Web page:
Hopefully Dickerson finds a new team. Maybe it’s a team like the Rockies, his old squad who would surely get some use out of him off the bench. But either way, Dickerson is a sign of the times.
4. A quick note on the Western Metal Supply Company
I’d like to write something longer about how a team like the Padres builds its team. Should they not prioritize home runs at all, considering Petco Park is frequently one of the worst dinger parks in baseball? Or should they actually swing the other way and prioritize guys who can hit 40-plus home runs per year, regardless of their other tools?
Should the Padres prioritize great pitching, sticking with high-strikeout guys who, even if they walk a few guys, aren’t going to give up big fly balls? Or should they actually plan to put less money in pitching, since most any competent guy who goes to Petco should at least put up decent numbers?
I think about this a lot because I love the idea of building teams. So when I look at Pecto Park, I see a pitcher’s haven that has a cool home run target in left field: The Western Metal Supply Company.
Because of this I currently would build the Padres this way: Invest on pitching and good outfield defense, but carry one guy (probably a first baseman) who can absolutely slaughter the ball from the right side. That way fans are clamoring to watch a dude play wall ball with the Western Metal Supply Company.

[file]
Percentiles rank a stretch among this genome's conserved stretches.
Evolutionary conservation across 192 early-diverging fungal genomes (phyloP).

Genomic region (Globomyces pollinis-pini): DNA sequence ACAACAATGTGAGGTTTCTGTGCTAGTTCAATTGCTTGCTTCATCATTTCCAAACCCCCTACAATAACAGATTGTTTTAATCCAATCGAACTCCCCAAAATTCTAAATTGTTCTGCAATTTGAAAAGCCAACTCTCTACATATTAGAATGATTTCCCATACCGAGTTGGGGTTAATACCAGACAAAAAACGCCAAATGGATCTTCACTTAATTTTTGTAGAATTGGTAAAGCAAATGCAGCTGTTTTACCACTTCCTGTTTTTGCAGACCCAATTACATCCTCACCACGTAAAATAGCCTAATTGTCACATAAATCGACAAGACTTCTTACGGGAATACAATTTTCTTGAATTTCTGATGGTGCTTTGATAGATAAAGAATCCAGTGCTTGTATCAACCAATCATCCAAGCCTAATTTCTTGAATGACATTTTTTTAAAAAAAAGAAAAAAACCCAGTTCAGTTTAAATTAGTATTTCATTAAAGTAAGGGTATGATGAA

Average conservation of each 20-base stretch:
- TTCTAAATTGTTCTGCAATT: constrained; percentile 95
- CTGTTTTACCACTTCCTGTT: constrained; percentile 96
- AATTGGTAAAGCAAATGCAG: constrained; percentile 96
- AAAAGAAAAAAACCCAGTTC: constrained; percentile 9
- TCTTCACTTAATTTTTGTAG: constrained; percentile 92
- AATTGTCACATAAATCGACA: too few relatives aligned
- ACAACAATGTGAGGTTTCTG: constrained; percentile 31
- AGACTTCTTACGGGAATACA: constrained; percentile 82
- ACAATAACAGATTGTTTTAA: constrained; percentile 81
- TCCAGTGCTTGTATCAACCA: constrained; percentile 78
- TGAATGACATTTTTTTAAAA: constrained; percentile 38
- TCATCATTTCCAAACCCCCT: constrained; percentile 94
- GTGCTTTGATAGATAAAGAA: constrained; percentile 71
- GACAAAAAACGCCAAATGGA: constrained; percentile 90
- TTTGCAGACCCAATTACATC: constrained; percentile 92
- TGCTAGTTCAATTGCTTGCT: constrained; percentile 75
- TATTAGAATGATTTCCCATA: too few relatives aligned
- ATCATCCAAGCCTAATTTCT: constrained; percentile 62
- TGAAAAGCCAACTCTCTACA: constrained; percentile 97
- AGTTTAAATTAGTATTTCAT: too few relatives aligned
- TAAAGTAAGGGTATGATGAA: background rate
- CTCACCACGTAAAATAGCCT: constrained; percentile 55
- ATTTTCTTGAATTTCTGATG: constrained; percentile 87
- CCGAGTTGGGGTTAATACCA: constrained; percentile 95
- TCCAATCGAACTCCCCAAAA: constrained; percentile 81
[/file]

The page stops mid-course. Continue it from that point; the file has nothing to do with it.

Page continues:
I’d actually have the same strategy if I ran the Giants, just moving the big home run hitter to the left side so that he could deposit balls into McCovey Cove (that worked with a certain Barry Bonds, remember?).
Anyway, Wil Myers is close to that guy (.220 ISO), but I’d go even more extreme than that. On Saturday, after trading Cron to the Rays, the Angels grabbed Chris Carter on a minor-league deal. Last year wasn’t the best for Carter, who put up a career-worst .168 ISO in 208 plate appearances for the Yankees, but in 2016 he had that .277 ISO with 41 home runs.
Yes, Carter strikes out a ton. Yes, he’s absolutely a three-true-types guy. Yes, he can only play first base.
But I’m telling you: Carter for one year in San Diego – instead of Hosmer for potentially eight – could’ve been better for the Padres. Maybe he slams a bunch of dingers into the Western Metal Supply Company while hitting in the seven-hole. Maybe the Padres have some fun with it.
Oh well. We’ll never know.